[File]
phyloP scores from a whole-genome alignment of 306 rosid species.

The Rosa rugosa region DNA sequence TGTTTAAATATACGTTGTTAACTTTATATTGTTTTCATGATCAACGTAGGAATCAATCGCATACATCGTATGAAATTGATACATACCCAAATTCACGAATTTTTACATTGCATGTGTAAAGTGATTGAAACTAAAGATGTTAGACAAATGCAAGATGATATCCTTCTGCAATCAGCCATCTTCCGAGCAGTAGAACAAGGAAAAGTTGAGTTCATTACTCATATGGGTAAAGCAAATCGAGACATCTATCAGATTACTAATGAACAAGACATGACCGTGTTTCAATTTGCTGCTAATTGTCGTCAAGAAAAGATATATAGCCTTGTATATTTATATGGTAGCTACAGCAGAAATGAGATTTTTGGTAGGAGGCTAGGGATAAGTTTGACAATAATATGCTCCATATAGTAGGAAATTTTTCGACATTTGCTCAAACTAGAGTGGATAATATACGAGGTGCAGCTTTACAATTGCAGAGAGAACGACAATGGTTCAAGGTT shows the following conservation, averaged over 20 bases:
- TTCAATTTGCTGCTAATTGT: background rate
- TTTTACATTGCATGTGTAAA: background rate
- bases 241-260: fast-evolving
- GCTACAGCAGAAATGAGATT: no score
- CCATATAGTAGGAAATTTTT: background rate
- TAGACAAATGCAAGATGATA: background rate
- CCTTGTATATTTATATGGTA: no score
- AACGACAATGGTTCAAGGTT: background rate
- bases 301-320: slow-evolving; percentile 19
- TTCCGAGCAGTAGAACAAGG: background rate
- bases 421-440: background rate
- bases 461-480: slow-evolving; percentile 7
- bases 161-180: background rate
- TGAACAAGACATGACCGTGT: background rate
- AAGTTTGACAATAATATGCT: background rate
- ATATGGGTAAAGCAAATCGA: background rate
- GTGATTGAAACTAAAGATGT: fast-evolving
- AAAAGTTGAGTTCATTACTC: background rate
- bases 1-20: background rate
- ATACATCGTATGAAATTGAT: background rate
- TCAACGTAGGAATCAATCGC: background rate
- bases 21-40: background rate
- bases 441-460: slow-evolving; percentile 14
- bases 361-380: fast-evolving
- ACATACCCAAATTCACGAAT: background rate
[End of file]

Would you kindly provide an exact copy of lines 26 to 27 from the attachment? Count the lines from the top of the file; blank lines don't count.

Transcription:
- bases 361-380: fast-evolving
- ACATACCCAAATTCACGAAT: background rate